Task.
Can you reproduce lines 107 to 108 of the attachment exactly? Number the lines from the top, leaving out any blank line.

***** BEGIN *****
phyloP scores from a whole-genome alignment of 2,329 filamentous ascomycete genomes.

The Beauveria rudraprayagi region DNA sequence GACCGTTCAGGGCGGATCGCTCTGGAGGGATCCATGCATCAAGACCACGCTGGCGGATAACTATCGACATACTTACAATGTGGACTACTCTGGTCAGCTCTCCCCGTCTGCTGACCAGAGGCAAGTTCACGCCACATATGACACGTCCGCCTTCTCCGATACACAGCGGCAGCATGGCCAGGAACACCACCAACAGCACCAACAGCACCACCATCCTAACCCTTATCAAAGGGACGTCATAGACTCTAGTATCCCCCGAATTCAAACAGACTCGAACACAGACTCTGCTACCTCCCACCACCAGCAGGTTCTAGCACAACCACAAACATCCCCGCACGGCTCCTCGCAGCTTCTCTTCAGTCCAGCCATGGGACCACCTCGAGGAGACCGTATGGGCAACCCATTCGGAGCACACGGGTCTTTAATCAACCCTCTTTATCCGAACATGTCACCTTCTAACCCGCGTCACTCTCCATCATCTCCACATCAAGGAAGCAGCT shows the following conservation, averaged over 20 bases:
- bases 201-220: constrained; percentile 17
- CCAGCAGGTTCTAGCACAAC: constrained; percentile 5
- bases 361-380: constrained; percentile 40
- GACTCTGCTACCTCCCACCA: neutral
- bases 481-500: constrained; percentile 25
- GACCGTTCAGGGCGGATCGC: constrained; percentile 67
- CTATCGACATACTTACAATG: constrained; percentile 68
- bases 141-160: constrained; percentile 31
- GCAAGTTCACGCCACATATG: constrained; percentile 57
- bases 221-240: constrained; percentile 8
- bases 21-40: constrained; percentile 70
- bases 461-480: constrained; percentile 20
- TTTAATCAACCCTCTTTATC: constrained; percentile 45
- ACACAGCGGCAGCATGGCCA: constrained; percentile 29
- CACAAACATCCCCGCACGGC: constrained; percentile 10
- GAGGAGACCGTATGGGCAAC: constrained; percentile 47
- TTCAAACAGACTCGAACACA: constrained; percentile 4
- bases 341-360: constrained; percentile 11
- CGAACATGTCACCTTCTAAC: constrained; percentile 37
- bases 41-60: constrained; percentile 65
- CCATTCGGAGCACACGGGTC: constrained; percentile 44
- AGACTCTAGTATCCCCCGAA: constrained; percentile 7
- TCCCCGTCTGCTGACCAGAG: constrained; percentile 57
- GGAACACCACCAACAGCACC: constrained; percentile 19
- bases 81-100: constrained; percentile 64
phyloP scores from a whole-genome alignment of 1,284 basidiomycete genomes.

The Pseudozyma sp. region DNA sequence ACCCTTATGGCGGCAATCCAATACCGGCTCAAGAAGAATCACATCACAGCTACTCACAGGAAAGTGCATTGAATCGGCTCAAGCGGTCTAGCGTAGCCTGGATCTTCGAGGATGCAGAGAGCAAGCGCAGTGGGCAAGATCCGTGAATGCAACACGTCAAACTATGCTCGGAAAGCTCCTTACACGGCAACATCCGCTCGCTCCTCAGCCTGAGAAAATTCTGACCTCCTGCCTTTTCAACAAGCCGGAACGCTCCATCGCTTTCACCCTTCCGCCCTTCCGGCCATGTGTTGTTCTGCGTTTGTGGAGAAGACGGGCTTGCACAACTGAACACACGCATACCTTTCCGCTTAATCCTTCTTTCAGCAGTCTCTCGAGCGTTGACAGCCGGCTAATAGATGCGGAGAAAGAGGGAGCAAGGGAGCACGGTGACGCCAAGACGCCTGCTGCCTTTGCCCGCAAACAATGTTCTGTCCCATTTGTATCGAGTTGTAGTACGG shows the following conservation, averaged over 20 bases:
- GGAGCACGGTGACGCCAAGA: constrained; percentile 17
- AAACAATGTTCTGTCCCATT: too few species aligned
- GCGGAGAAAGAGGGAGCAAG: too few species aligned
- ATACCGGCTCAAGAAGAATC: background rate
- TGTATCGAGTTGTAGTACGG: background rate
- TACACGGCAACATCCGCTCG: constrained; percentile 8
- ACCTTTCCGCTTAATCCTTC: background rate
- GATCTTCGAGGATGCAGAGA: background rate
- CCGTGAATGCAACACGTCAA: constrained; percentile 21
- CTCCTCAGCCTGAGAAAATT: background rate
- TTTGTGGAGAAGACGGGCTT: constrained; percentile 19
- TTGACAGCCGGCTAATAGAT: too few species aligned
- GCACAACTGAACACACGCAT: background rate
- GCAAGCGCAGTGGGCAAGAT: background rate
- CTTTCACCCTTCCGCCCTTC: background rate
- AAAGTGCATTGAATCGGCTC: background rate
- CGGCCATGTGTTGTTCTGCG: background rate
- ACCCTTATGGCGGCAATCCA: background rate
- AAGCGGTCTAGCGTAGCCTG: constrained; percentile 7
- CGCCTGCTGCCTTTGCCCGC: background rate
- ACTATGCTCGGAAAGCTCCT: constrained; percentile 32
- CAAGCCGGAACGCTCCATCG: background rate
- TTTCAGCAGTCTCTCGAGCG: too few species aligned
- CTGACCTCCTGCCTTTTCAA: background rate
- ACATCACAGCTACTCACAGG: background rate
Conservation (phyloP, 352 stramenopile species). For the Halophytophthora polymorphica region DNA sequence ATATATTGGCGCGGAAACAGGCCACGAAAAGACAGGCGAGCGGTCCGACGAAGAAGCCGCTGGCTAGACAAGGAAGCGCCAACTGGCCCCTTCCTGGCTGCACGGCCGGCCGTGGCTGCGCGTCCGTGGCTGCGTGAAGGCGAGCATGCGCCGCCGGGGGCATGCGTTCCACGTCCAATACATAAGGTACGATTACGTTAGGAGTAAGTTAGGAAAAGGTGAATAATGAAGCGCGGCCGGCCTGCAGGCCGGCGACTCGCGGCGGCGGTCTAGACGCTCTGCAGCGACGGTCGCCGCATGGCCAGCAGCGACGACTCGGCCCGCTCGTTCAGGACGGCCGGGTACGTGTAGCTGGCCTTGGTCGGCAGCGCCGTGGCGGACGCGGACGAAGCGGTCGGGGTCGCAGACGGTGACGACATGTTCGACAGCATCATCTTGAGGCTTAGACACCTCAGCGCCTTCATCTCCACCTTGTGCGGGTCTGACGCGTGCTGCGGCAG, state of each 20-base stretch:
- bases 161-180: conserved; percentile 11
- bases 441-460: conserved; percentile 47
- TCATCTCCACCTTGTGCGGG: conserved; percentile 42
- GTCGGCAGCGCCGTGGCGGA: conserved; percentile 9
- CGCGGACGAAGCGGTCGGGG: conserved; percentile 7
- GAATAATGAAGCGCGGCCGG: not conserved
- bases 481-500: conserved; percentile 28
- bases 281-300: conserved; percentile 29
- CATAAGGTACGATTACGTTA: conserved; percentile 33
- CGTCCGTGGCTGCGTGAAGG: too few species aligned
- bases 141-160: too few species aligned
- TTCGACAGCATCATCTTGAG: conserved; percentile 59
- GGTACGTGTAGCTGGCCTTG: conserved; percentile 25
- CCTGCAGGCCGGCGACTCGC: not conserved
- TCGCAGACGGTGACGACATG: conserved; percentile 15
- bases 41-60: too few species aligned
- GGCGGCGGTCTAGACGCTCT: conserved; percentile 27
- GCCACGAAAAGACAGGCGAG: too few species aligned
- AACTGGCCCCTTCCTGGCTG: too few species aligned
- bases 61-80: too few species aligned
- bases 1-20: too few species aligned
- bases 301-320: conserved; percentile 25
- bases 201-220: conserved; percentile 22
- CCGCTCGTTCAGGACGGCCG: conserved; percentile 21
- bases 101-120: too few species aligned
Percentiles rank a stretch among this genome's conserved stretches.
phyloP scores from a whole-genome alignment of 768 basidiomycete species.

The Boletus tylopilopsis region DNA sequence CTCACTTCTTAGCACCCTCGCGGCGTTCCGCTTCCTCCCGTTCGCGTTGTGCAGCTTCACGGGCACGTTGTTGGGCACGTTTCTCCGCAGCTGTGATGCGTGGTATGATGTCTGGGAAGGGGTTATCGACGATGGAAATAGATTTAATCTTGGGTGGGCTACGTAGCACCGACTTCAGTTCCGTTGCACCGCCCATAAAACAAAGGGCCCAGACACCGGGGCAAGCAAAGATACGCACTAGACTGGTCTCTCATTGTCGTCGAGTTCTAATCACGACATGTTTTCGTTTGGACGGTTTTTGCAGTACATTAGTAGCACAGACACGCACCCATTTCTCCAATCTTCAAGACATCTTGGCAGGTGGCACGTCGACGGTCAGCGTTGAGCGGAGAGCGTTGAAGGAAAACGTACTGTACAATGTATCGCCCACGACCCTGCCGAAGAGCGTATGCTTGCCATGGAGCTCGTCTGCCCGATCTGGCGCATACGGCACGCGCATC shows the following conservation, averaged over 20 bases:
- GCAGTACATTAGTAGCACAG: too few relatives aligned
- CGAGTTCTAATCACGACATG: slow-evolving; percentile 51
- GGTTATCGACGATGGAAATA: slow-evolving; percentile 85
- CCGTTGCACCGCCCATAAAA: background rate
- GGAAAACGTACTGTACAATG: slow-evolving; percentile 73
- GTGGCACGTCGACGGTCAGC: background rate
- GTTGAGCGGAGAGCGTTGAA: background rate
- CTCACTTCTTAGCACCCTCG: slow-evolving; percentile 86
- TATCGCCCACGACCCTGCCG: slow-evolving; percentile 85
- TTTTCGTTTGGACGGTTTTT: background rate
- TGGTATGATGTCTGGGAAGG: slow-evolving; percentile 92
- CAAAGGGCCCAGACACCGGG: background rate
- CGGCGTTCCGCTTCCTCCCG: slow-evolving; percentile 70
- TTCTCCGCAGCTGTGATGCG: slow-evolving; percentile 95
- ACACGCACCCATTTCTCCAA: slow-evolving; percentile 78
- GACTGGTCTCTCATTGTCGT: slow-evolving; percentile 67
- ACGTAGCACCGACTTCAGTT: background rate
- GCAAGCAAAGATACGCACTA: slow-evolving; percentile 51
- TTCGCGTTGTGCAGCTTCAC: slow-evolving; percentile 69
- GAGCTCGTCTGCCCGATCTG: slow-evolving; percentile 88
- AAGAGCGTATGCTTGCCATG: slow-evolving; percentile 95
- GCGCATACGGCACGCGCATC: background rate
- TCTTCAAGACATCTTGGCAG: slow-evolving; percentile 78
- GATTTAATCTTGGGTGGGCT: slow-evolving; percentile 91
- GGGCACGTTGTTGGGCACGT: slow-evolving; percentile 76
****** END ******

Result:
- GATTTAATCTTGGGTGGGCT: slow-evolving; percentile 91
- GGGCACGTTGTTGGGCACGT: slow-evolving; percentile 76